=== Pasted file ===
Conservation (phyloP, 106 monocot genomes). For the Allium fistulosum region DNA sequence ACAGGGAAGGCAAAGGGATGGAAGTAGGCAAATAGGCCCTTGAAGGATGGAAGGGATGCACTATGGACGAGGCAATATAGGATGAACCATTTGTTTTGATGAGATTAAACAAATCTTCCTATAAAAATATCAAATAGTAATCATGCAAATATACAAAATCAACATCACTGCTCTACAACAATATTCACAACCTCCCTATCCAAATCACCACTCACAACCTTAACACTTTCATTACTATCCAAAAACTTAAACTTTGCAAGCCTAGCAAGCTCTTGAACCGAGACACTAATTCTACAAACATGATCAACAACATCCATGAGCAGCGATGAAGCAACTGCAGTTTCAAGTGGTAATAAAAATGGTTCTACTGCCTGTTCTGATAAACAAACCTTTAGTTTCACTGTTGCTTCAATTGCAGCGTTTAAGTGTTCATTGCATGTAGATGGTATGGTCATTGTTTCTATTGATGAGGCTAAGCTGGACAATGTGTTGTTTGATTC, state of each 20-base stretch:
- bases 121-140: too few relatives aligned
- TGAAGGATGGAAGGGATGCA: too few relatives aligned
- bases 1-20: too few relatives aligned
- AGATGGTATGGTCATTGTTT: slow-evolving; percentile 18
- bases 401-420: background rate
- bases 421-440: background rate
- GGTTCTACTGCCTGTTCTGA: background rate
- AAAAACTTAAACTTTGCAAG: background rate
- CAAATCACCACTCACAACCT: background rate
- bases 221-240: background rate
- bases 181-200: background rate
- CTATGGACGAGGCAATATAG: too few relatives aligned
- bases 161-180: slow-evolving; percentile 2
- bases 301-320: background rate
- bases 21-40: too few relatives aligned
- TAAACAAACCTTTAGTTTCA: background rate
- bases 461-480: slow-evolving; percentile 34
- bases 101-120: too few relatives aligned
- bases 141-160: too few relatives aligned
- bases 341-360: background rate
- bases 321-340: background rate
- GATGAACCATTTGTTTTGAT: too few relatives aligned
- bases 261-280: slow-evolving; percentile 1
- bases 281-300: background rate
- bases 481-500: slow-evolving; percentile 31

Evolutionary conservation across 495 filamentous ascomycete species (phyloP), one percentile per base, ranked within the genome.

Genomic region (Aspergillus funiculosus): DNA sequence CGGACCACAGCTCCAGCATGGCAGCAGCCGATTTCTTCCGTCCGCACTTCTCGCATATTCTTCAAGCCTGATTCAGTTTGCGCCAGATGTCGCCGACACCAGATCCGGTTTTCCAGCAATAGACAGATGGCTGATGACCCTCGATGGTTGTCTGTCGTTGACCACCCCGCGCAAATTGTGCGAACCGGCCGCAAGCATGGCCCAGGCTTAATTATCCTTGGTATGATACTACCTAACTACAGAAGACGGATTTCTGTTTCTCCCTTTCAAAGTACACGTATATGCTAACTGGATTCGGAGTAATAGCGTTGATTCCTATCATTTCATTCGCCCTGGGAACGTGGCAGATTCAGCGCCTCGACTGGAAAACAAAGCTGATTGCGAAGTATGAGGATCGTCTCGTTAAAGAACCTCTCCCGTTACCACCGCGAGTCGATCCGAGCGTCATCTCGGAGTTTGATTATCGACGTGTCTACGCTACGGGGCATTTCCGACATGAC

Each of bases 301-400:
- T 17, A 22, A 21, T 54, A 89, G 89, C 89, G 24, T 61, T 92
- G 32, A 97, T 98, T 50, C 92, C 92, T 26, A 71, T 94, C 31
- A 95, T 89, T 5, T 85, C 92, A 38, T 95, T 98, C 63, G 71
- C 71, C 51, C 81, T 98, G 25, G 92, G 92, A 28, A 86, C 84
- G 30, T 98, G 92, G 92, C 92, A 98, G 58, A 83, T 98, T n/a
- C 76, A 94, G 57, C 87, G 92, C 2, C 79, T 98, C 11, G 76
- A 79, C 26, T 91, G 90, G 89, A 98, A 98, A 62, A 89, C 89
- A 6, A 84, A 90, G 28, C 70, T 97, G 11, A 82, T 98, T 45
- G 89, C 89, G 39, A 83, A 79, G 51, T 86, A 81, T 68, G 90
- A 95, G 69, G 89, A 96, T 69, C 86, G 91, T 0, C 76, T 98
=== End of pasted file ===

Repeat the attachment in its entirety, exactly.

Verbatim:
Conservation (phyloP, 106 monocot genomes). For the Allium fistulosum region DNA sequence ACAGGGAAGGCAAAGGGATGGAAGTAGGCAAATAGGCCCTTGAAGGATGGAAGGGATGCACTATGGACGAGGCAATATAGGATGAACCATTTGTTTTGATGAGATTAAACAAATCTTCCTATAAAAATATCAAATAGTAATCATGCAAATATACAAAATCAACATCACTGCTCTACAACAATATTCACAACCTCCCTATCCAAATCACCACTCACAACCTTAACACTTTCATTACTATCCAAAAACTTAAACTTTGCAAGCCTAGCAAGCTCTTGAACCGAGACACTAATTCTACAAACATGATCAACAACATCCATGAGCAGCGATGAAGCAACTGCAGTTTCAAGTGGTAATAAAAATGGTTCTACTGCCTGTTCTGATAAACAAACCTTTAGTTTCACTGTTGCTTCAATTGCAGCGTTTAAGTGTTCATTGCATGTAGATGGTATGGTCATTGTTTCTATTGATGAGGCTAAGCTGGACAATGTGTTGTTTGATTC, state of each 20-base stretch:
- bases 121-140: too few relatives aligned
- TGAAGGATGGAAGGGATGCA: too few relatives aligned
- bases 1-20: too few relatives aligned
- AGATGGTATGGTCATTGTTT: slow-evolving; percentile 18
- bases 401-420: background rate
- bases 421-440: background rate
- GGTTCTACTGCCTGTTCTGA: background rate
- AAAAACTTAAACTTTGCAAG: background rate
- CAAATCACCACTCACAACCT: background rate
- bases 221-240: background rate
- bases 181-200: background rate
- CTATGGACGAGGCAATATAG: too few relatives aligned
- bases 161-180: slow-evolving; percentile 2
- bases 301-320: background rate
- bases 21-40: too few relatives aligned
- TAAACAAACCTTTAGTTTCA: background rate
- bases 461-480: slow-evolving; percentile 34
- bases 101-120: too few relatives aligned
- bases 141-160: too few relatives aligned
- bases 341-360: background rate
- bases 321-340: background rate
- GATGAACCATTTGTTTTGAT: too few relatives aligned
- bases 261-280: slow-evolving; percentile 1
- bases 281-300: background rate
- bases 481-500: slow-evolving; percentile 31

Evolutionary conservation across 495 filamentous ascomycete species (phyloP), one percentile per base, ranked within the genome.

Genomic region (Aspergillus funiculosus): DNA sequence CGGACCACAGCTCCAGCATGGCAGCAGCCGATTTCTTCCGTCCGCACTTCTCGCATATTCTTCAAGCCTGATTCAGTTTGCGCCAGATGTCGCCGACACCAGATCCGGTTTTCCAGCAATAGACAGATGGCTGATGACCCTCGATGGTTGTCTGTCGTTGACCACCCCGCGCAAATTGTGCGAACCGGCCGCAAGCATGGCCCAGGCTTAATTATCCTTGGTATGATACTACCTAACTACAGAAGACGGATTTCTGTTTCTCCCTTTCAAAGTACACGTATATGCTAACTGGATTCGGAGTAATAGCGTTGATTCCTATCATTTCATTCGCCCTGGGAACGTGGCAGATTCAGCGCCTCGACTGGAAAACAAAGCTGATTGCGAAGTATGAGGATCGTCTCGTTAAAGAACCTCTCCCGTTACCACCGCGAGTCGATCCGAGCGTCATCTCGGAGTTTGATTATCGACGTGTCTACGCTACGGGGCATTTCCGACATGAC

Each of bases 301-400:
- T 17, A 22, A 21, T 54, A 89, G 89, C 89, G 24, T 61, T 92
- G 32, A 97, T 98, T 50, C 92, C 92, T 26, A 71, T 94, C 31
- A 95, T 89, T 5, T 85, C 92, A 38, T 95, T 98, C 63, G 71
- C 71, C 51, C 81, T 98, G 25, G 92, G 92, A 28, A 86, C 84
- G 30, T 98, G 92, G 92, C 92, A 98, G 58, A 83, T 98, T n/a
- C 76, A 94, G 57, C 87, G 92, C 2, C 79, T 98, C 11, G 76
- A 79, C 26, T 91, G 90, G 89, A 98, A 98, A 62, A 89, C 89
- A 6, A 84, A 90, G 28, C 70, T 97, G 11, A 82, T 98, T 45
- G 89, C 89, G 39, A 83, A 79, G 51, T 86, A 81, T 68, G 90
- A 95, G 69, G 89, A 96, T 69, C 86, G 91, T 0, C 76, T 98